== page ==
A “betrayed” son of Alex Murdaugh’s longtime housekeeper confirmed that he wants his late mom’s body exhumed — to conclusively rule out “foul play” in her death at the convicted double murderer’s home.
Tony Satterfield called for the distressing move to get answers over the 2018 death of his mom, Gloria Satterfield, 57, whose death a coroner later admitted should never have been ruled as “natural” as that is “inconsistent with injuries sustained in a trip and fall.”
The only witnesses were Maggie Murdaugh and her son Paul — the pair brutally gunned down by family patriarch Alex Murdaugh in June 2021.
Tony Satterfield stressed to Chris Cuomo late Wednesday that he does not believe his mother was likely killed.
But he still wants her body exhumed “to see if there’s any foul play,” he told Cuomo on his NewsNation show.
He said he felt “betrayed” and “shocked” that Murdaugh secretly collected millions in insurance payouts without giving a cent to his longtime housekeeper’s three kids.
Satterfield’s attorney, Eric Bland, also doubts the maid was killed — but noted Murdaugh’s shocking confessions about lying about almost everything to those he loves.
“Everything around Alex is danger, lies, deception,” Bland told Cuomo.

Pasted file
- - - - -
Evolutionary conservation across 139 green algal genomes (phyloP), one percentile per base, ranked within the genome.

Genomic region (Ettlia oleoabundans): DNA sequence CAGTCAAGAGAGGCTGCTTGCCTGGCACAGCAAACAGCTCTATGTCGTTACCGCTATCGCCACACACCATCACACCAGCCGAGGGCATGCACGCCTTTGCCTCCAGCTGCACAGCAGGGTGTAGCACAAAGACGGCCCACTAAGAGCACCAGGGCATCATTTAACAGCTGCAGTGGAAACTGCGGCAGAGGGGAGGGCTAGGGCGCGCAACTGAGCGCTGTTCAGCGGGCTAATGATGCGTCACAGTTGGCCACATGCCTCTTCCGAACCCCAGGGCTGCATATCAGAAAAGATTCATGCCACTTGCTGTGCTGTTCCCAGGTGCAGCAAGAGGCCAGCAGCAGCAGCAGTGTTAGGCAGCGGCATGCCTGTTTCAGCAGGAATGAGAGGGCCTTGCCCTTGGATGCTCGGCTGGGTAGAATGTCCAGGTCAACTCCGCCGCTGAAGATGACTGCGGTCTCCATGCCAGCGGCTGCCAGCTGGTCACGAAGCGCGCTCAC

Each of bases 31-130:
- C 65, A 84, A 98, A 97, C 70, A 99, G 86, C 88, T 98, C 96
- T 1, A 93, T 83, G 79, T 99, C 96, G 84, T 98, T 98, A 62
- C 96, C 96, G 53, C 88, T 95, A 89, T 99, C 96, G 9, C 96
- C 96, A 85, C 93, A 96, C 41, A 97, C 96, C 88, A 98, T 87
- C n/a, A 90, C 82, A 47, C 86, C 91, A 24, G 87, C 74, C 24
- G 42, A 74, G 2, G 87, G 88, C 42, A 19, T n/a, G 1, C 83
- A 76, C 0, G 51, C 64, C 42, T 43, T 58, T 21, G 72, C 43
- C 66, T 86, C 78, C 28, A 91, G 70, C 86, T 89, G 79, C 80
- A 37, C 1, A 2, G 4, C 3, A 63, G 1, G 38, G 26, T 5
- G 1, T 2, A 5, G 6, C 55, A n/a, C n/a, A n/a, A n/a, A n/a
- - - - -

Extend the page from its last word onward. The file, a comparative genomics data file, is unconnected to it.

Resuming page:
“We know that he capitalized on Gloria’s death financially and used it as an opportunity to enrich himself” while the housekeeper’s kids were “exploited in this process,” he noted.
He also said that “the police have some doubts about Alex’s story” that Satterfield was tripped by the family’s dogs when he wasn’t there.
“She flipped twice … so she had significant closed head injury and open head injury with 12 broken ribs,” Bland said.
“It’s gonna be difficult when they exhume her body to really determine were those [injuries] done by human hands or by the fall,” he noted.
“The real issue is going to be if somebody was told before Paul or Maggie died … if they know something,” he said, stressing that “Alex obviously isn’t going to say anything.”
Still, the lawyer stressed: “I don’t think she was killed.”
“I don’t think anybody would try to kill her and then let her get in an ambulance to go to a hospital to get medical treatment only to survive and say, ‘Look I didn’t get pushed down the stairs by dogs — it was by human hands,’” he theorized.
Bland previously told The Post that the Satterfields have already given permission to state investigators to exhume the body for the renewed investigation.
He said it “will probably be in the middle of the night, when the public doesn’t know, to ensure her dignity and privacy.”
Murdaugh, 54, is serving two life sentences for murdering his wife and son.
He also faces nearly 100 other charges for other crimes — many of which he admitted on the stand — including stealing from the Satterfields.
Prosecutors suggested his motive likely included hiding his drug addiction and the looming scandal of his multi-million dollar thefts.